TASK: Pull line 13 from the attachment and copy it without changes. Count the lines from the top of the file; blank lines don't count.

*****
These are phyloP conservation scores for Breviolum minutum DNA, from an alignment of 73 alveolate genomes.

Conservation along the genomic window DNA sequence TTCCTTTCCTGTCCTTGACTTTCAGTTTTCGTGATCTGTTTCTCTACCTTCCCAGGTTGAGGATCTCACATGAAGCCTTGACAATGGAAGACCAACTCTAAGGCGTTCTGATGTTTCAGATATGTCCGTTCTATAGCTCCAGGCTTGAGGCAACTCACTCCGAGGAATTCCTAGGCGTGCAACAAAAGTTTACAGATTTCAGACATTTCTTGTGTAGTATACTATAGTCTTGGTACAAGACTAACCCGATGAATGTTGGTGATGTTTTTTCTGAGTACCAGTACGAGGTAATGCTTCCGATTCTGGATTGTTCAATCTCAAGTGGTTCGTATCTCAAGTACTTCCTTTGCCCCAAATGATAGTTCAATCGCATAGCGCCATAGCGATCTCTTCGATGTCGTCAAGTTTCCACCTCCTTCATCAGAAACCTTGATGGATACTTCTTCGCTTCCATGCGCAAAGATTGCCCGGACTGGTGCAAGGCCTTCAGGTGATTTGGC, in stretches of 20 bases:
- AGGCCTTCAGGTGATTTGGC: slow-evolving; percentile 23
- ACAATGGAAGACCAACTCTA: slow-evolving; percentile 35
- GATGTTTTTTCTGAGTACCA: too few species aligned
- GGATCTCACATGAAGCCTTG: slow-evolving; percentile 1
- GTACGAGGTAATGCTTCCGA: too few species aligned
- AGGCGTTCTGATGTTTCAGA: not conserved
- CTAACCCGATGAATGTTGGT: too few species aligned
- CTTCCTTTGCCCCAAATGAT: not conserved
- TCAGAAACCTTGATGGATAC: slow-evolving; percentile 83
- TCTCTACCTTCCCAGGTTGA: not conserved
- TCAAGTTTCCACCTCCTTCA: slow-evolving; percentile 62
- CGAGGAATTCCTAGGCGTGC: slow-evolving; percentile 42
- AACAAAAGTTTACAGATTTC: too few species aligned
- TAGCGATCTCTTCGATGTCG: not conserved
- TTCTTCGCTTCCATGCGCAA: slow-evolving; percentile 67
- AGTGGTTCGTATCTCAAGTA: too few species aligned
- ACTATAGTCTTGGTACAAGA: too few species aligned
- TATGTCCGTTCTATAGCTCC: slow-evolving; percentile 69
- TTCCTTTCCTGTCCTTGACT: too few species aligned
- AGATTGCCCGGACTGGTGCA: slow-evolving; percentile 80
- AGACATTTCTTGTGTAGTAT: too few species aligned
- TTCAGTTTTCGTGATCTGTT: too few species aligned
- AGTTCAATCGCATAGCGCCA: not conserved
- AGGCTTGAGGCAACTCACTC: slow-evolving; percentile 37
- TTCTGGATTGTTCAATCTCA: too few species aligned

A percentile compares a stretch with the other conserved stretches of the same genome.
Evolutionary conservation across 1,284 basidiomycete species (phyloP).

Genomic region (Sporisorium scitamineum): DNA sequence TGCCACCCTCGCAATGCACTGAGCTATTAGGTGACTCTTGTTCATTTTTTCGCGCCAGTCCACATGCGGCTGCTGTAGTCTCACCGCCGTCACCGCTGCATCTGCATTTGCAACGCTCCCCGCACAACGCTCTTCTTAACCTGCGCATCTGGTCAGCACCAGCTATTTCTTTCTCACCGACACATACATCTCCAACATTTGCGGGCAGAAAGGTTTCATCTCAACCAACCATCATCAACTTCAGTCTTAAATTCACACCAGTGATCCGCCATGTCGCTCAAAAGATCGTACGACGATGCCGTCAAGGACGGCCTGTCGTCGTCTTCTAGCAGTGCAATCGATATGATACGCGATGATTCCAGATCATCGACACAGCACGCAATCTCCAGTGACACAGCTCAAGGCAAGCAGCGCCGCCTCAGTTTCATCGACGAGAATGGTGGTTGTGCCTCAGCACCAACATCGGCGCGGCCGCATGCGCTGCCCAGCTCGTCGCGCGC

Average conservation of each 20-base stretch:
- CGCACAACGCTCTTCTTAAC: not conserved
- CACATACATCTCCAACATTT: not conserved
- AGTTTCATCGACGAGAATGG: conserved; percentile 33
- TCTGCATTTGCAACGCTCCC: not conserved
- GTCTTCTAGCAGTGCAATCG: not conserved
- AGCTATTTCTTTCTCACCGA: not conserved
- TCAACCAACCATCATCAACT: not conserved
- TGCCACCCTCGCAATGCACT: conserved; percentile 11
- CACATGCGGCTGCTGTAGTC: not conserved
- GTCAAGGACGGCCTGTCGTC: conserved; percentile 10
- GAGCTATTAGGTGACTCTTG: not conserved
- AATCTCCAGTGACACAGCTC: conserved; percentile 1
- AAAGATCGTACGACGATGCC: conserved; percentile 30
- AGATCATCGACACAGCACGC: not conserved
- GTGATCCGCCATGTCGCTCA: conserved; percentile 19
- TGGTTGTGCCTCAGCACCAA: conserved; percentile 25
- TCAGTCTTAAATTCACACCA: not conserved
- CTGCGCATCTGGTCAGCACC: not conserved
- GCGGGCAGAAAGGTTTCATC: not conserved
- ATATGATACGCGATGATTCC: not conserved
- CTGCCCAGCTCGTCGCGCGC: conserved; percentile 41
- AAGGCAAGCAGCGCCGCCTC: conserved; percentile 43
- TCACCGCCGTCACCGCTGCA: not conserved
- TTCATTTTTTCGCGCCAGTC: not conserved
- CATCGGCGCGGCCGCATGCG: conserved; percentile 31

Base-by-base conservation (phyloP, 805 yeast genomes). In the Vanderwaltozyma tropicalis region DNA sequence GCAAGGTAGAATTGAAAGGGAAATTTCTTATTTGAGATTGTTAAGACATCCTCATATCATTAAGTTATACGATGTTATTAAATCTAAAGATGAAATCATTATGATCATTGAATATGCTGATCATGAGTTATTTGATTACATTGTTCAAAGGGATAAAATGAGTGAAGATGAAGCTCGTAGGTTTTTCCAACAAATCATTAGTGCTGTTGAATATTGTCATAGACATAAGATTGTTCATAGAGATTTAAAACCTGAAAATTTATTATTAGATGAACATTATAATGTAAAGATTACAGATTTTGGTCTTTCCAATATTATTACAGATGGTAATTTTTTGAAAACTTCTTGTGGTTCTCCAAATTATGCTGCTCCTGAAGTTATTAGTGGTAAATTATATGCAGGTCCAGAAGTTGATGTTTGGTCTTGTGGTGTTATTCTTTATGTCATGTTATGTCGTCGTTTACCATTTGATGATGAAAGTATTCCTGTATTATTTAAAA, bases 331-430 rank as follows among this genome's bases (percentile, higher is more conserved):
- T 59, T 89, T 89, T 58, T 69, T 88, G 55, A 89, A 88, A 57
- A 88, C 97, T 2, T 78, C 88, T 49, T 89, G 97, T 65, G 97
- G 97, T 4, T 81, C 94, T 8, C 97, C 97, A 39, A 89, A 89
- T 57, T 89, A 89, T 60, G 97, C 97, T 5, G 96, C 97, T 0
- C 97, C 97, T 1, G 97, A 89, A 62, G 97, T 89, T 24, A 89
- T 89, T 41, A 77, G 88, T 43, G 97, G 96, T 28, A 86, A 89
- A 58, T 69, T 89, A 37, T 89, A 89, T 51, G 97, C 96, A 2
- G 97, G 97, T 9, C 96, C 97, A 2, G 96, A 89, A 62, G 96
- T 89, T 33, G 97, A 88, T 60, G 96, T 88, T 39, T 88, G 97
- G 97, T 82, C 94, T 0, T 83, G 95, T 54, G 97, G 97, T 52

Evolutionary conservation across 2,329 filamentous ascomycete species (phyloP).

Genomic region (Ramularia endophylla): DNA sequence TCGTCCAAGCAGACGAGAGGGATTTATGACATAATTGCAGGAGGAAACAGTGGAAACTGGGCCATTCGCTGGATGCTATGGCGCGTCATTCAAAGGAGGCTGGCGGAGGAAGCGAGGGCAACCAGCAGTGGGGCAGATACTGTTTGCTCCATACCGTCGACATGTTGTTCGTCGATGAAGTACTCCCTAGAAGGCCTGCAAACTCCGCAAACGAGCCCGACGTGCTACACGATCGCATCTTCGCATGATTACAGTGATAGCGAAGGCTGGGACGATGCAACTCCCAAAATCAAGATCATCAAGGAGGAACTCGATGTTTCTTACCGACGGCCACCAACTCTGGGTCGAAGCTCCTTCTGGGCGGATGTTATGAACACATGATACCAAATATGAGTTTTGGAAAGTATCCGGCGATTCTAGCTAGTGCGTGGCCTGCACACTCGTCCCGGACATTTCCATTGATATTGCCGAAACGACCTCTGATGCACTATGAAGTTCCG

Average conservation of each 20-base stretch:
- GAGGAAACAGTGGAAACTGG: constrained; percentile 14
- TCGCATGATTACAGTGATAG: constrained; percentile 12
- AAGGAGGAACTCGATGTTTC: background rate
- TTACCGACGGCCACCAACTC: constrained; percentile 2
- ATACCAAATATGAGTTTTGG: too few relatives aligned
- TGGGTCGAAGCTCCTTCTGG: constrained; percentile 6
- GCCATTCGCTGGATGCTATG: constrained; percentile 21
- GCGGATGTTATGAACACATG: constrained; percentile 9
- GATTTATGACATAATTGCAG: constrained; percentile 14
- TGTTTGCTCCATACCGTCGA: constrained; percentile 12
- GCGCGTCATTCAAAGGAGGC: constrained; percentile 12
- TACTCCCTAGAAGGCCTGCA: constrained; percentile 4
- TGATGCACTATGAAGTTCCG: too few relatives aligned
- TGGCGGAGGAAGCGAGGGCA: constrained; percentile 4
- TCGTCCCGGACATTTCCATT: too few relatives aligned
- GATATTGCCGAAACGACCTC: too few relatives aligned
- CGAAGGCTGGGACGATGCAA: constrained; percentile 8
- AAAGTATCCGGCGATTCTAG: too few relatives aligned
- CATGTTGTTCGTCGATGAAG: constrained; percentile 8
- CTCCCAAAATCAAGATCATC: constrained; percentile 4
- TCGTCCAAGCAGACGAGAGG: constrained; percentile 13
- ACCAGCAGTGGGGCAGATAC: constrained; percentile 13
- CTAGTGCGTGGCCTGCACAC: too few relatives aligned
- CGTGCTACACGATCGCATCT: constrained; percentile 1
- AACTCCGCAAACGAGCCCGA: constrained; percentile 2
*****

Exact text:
- TCAAGTTTCCACCTCCTTCA: slow-evolving; percentile 62